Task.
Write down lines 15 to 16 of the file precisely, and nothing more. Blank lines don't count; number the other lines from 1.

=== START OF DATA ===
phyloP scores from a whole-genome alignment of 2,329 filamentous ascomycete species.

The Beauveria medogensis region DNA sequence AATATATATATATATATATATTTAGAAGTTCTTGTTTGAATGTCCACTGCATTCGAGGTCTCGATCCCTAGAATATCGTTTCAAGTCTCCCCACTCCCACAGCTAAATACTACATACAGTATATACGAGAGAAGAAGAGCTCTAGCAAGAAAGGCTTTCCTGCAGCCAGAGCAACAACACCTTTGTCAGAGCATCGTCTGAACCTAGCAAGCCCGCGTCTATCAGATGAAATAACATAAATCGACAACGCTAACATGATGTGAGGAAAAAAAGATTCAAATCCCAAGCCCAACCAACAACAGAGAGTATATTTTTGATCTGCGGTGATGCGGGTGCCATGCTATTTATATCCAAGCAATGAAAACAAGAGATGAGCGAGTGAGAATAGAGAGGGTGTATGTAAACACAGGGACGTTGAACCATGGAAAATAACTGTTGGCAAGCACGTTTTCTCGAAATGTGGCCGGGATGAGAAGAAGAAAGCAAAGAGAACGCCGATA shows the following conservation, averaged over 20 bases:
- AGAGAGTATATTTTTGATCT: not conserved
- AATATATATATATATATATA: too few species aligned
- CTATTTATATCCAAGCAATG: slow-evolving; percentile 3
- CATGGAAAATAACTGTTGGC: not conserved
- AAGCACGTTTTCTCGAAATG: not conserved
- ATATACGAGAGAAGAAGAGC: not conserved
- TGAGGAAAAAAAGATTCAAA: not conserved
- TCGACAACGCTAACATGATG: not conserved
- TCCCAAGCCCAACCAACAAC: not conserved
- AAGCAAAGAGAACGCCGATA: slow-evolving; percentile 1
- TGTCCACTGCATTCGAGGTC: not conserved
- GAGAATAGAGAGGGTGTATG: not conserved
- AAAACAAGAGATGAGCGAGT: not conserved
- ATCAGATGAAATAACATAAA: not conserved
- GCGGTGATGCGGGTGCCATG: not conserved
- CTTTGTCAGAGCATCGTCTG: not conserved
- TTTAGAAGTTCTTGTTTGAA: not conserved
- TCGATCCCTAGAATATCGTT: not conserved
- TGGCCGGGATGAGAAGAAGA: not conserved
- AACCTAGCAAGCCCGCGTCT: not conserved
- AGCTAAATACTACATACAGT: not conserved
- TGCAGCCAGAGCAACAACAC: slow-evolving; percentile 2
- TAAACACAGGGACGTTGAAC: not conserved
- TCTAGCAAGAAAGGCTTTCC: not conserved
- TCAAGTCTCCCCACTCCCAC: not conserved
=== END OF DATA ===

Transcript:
- AAAACAAGAGATGAGCGAGT: not conserved
- ATCAGATGAAATAACATAAA: not conserved